The Rabbit In The Spotlight - Performing 'Fighting In France' at Maldon
Why, oh why do we enter song writing contests?There you are, sitting nervously on a wooden bench in an old country hall with all the other contestants waiting for your turn to deliver your masterpiece to the harsh, uncompromising judgement of a panel of experts, a panel who know just how crap you really are. This is not like strumming out your latest creation to the wife 'yes dear, that's very nice. Now are you going to bring in that washing or do I have to do it myself.... again?' No, this time your song is under the microscope and every little 'she'll be right' or 'I wasn't quite sure what to do here so I left it in' will come home to roost. Yes, you'll be drummed out of town with your lyrical tale between your legs and your melodic head hung in shame 'leave this festival at once and don't ever show your face (or your songs) here again!!!'
As I'm thinking these thoughts one of the other contestants, a wonderful writer and performer who I admire very much, turns to me and says 'I'm nervous'.
She's nervous! Good god, I haven't got a snowball's hope in hell! What am I doing here?
I look down the list and see I'm on 10th. As each performer sings their song I become increasingly desperate. They're all so bloody good! Not only that but the audience is stacked with great performers I've known for years. All of whom have come to watch me prove once an for all that any ideas I had of being a performer were hopelessly delusional (actually they were to support their mates but don't let the truth get in the way of a good story).
Finally it's my turn. I walk to the mic, hoping I remembered to do my fly up after my nervous trip to the water closet earlier. Oh well, too late if I havent. A bit of tackle adjustment might be kosha for test cricketers from the golden age of cricket but is definitely out of the question for a song writing competition, unless of course you're a hip-hop artist in which case you never take your hand off it.
I'm not allowed to say anything before the song which is just as well as anything I had uttered may well have been used against me later in court. Remembering my Granny's advice from forty years ago I breathed in deeply through the nose and out through the mouth several times. The nerves begin to steady and I start off, 'Football boots in the corner', what comes next? Oh no, don't think about it, just do it! Fortunately I had sung the song about a hundred times in the week or so leading up to the competition and muscle memory takes over. As each verse passes I feel a little easier and dare to look around at the audience a bit. One or two are looking at their phones,probably tweeting 'at Maldon Song Writing Comp. Evans on now LOL!!' or something similar. One or two others are clearly asleep, I can tell that by the dribble coming form one corner of their mouths. But some, miracle of miracles, are paying attention, maybe, just maybe enjoying it.....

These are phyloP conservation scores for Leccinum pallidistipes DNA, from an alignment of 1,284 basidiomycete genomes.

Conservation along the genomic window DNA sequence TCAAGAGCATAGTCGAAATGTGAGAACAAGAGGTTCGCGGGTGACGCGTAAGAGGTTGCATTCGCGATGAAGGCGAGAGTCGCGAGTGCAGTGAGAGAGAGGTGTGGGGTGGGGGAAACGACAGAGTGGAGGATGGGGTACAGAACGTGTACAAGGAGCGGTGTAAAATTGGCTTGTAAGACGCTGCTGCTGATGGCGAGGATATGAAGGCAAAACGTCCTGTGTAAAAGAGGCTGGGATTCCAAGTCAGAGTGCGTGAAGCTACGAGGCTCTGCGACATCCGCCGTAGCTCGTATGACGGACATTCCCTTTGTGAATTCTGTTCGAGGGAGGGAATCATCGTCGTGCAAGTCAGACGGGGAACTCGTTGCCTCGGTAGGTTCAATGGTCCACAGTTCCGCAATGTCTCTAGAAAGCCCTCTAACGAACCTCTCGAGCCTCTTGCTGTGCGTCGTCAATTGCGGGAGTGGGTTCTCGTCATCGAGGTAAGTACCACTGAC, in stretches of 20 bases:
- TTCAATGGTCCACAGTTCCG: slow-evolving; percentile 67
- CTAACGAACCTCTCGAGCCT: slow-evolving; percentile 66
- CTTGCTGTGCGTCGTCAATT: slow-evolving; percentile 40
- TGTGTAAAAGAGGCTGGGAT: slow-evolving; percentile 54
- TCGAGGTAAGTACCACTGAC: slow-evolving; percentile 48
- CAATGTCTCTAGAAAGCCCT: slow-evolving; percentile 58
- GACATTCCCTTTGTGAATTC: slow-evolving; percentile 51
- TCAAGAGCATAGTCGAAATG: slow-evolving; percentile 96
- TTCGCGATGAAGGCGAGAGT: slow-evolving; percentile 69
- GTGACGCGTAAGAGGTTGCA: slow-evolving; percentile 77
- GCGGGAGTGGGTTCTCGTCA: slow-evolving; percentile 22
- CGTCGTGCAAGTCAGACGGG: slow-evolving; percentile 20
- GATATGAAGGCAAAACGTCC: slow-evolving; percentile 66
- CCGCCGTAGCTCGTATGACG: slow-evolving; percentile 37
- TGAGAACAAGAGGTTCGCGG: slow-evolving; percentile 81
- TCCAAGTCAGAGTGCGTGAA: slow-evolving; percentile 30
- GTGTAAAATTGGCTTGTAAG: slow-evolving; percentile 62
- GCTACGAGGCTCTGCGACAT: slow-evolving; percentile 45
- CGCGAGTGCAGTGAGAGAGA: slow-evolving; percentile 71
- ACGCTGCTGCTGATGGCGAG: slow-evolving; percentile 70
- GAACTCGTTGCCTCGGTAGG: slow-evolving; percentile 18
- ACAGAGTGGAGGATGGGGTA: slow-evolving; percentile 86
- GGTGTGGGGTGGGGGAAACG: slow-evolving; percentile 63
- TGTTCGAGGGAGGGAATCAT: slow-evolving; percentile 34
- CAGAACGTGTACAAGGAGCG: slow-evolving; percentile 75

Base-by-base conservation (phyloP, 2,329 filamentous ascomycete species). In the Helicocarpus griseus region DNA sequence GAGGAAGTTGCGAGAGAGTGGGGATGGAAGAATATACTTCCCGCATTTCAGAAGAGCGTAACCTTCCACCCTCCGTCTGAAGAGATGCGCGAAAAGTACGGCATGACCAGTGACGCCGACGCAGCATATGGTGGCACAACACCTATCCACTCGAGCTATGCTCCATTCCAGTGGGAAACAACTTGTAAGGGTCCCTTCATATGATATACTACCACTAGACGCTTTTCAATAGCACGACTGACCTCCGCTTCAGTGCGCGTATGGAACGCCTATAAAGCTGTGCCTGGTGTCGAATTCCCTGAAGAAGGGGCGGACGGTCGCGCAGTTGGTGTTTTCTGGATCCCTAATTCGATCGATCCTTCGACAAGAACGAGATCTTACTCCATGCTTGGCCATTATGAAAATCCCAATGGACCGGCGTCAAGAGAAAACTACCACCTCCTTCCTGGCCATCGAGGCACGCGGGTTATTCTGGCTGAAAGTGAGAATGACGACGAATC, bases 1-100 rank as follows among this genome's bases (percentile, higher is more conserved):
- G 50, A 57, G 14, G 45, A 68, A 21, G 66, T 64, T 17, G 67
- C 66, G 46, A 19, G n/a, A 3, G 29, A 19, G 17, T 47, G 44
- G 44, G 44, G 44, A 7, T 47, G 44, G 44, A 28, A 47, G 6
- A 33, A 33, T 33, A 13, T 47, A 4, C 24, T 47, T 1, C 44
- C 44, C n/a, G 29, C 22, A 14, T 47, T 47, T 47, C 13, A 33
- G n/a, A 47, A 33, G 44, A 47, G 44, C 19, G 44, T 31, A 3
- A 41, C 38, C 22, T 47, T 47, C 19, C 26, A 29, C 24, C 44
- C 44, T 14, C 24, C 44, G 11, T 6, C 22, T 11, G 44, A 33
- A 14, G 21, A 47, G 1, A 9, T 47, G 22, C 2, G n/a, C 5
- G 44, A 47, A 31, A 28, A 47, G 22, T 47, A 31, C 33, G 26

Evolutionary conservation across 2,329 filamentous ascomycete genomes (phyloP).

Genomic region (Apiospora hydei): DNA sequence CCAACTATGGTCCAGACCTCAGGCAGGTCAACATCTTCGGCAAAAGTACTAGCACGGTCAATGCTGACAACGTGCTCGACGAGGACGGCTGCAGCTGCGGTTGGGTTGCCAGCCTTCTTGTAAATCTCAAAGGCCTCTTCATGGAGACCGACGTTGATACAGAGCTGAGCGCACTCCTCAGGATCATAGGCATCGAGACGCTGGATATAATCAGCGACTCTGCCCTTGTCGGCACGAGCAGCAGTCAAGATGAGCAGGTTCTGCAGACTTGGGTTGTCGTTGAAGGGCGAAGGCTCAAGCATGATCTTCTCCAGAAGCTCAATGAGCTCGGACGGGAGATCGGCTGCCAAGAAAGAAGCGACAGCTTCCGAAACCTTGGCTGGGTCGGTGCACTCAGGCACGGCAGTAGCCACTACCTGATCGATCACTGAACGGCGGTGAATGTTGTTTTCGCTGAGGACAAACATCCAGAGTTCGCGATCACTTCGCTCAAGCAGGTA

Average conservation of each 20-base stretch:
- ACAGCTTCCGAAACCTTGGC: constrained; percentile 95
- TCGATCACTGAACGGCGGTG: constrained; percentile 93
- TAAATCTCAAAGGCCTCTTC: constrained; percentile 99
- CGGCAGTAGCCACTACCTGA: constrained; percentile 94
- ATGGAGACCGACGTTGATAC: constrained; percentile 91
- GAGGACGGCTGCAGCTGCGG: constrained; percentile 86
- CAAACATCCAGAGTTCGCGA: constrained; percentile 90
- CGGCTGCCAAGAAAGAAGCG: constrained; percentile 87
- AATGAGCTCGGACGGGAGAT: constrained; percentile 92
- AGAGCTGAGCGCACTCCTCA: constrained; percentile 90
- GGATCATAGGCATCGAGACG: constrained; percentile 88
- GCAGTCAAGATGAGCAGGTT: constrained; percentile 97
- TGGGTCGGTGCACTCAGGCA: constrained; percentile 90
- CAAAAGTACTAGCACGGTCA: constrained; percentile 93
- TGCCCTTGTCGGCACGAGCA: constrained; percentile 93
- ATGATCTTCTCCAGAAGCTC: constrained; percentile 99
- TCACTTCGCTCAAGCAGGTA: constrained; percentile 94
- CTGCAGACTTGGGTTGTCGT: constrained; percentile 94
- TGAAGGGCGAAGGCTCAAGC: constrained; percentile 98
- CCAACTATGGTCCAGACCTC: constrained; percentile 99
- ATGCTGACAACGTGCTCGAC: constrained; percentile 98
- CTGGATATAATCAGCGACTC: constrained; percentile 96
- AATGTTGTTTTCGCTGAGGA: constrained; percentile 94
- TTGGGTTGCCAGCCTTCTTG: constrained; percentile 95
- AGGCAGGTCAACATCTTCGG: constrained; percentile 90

I get to the end, and apart from playing the finishing note one fret too high (creating an interesting be-bop effect) I think the song went reasonably well, in fact I think I've survived! I go back to my spot on the wooden bench and start to relax. Unbelievably my hands start to shake and stage fright takes hold. Thank God I kept that at bay during the song...... I look around and am rewarded with some approving smiles and nods from my fellow competitors. It was alright!
I didn't win, that would have been too much to hope for, bit I did ok. And that's why we enter these contests. It's about putting your art up against the art of your peers and, in some cases, heroes. It provides validation for your efforts. The reason it's so terrifying is because it means so much to us that our songs are accepted. I have been on both sides of the song writing competition, often as a judge in my Maton capacity and mare recently as a contestant. I know how difficult judging is, especially when there is a wide range of styles involved. There has to be a winner, and you often hear judges say things like 'there were many fine songs today and it was really tough finding a winner' and I can vouch for this. It's not just a platitude to comfort those who didn't win.
So, go ahead, enter a competition. It'll test your resolve and teach you performance skills you never thought possible. Above all, practice that song till you cant get it wrong. If there are any weaknesses in your performance of the song they'll be sure to come out when you play it on competition day.
Thanks to all involved in providing the contest at the 2014 Maldon Folk Festival. It was a great experience and I'll definitely be back for more. Congratulations to Ann-Maree McKee and Bernard who took first place with a brilliant song and performance.
Oh, and the headline 'The Dark Truth'? Just trying to grab your attention tabloid style.